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Text and photos by Nick Baker, unless otherwise credited.
Copyright ゥ Ecology Asia 2020



Diadem Roundleaf Bat

Fig 1

Fig 2







Family : Hipposideridae
Species : Hipposideros diadema

Forearm Length : up to 8.7 cm
Weight : up to 47 grams

The Diadem Roundleaf Bat is a widespread and adaptable species, occurring in a variety of forested habitats.

This is amongst the largest of roundleaf bats in Southeast Asia, and is easily identified by the presence of well-defined white or pale orange patches of fur on the sides of its body and shoulders. The rest of the upper body fur is a rich, dark brown colour, and the face and underparts pale.

When hunting, this bat typically hangs from a perch waiting to ambush large insects, such as moths, as they fly past. Other insects consumed may include those with a thick exoskeleton such as beetles, weevils and katydids : the soft parts of such insects are consumed and the inedible parts, such as wings, carapace and legs are  discarded below the perch.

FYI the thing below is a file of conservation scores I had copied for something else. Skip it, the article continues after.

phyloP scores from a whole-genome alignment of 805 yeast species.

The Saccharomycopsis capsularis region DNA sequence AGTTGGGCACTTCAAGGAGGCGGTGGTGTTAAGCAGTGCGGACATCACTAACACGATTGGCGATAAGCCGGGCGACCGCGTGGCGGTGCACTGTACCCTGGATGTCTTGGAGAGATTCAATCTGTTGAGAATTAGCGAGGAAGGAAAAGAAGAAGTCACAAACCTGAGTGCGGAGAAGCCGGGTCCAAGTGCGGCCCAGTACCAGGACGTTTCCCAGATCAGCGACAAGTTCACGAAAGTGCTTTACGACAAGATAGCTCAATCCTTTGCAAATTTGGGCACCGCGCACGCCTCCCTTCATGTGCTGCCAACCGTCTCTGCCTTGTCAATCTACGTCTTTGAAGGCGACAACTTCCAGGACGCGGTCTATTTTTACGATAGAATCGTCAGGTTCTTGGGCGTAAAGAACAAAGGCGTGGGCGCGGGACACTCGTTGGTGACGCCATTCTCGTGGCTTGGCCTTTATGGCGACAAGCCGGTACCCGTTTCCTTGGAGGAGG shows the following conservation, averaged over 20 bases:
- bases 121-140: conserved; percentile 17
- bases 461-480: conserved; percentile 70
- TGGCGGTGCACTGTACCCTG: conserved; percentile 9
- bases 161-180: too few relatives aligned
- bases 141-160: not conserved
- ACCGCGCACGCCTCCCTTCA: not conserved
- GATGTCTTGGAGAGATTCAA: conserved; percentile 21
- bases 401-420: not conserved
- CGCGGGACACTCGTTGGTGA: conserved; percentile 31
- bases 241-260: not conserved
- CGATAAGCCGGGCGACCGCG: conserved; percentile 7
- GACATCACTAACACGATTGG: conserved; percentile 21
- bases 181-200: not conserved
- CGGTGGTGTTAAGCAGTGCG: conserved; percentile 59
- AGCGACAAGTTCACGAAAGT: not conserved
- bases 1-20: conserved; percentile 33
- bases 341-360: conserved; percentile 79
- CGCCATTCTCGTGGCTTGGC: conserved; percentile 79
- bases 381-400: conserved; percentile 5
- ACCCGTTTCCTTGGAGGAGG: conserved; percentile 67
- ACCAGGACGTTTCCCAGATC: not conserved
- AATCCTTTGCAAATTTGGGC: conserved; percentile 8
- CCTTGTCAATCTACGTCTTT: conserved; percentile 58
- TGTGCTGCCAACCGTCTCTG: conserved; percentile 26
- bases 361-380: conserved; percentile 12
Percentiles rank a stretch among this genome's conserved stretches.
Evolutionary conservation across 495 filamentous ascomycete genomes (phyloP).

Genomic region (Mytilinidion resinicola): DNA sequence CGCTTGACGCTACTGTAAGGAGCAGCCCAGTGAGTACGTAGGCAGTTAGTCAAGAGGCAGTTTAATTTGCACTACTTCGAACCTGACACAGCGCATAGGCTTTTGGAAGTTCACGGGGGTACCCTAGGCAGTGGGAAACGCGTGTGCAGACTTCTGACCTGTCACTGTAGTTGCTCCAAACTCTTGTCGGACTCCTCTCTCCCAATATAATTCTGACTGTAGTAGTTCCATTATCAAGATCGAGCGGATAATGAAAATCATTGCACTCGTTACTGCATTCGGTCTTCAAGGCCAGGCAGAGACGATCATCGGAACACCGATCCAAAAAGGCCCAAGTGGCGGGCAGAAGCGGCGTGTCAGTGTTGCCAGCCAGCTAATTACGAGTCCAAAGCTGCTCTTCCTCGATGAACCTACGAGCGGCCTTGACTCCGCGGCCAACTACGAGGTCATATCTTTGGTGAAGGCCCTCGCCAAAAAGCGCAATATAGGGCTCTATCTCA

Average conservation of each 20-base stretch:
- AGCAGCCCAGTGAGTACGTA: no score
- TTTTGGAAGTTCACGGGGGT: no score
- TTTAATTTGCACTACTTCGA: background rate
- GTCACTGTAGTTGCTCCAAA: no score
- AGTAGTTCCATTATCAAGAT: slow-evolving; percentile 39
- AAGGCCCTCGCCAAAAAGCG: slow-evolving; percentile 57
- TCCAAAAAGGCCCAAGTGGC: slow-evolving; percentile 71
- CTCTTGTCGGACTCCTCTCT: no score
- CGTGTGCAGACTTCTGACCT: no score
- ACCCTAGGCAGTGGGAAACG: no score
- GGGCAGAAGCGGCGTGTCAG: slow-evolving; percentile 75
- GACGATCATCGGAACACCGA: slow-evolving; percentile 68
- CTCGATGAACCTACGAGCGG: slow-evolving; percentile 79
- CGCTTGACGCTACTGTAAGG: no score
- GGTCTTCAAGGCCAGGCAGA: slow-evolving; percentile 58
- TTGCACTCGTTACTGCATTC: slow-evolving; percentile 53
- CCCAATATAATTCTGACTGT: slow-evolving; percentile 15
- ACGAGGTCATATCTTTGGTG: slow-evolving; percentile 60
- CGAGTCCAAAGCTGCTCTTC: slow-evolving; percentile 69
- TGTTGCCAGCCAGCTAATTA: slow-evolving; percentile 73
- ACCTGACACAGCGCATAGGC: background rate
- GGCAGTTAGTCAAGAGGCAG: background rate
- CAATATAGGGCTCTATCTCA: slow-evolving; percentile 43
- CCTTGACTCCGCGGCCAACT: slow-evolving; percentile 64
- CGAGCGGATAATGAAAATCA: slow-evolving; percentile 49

The species makes use of a variety of roosts including treeholes, caves or the shelter of large-leaved palms.  Large caves may shelter  maternity roosts numbering in their thousands.

The Diadem Roundleaf Bat occurs in Burma, Thailand, Indochina (Vietnam, Laos, Cambodia) and Peninsular Malaysia. It has never been recorded in Singapore, but occurs in Sumatra, Java, Borneo and many parts of eastern Indonesia to New Guinea. It also occurs in the Philippines and parts of the eastern Pacific (including parts of Australia). Fifteen subspecies are recognised.

Fig 1 : A Diadem Roundleaf Bat hangs suspended from a narrow twig whilst waiting for insect prey to fly past. 

Fig 2 : Underside of the same specimen.

Both images from lowland, primary forest at  Langkawi, Peninsular Malaysia.

References : M4, M5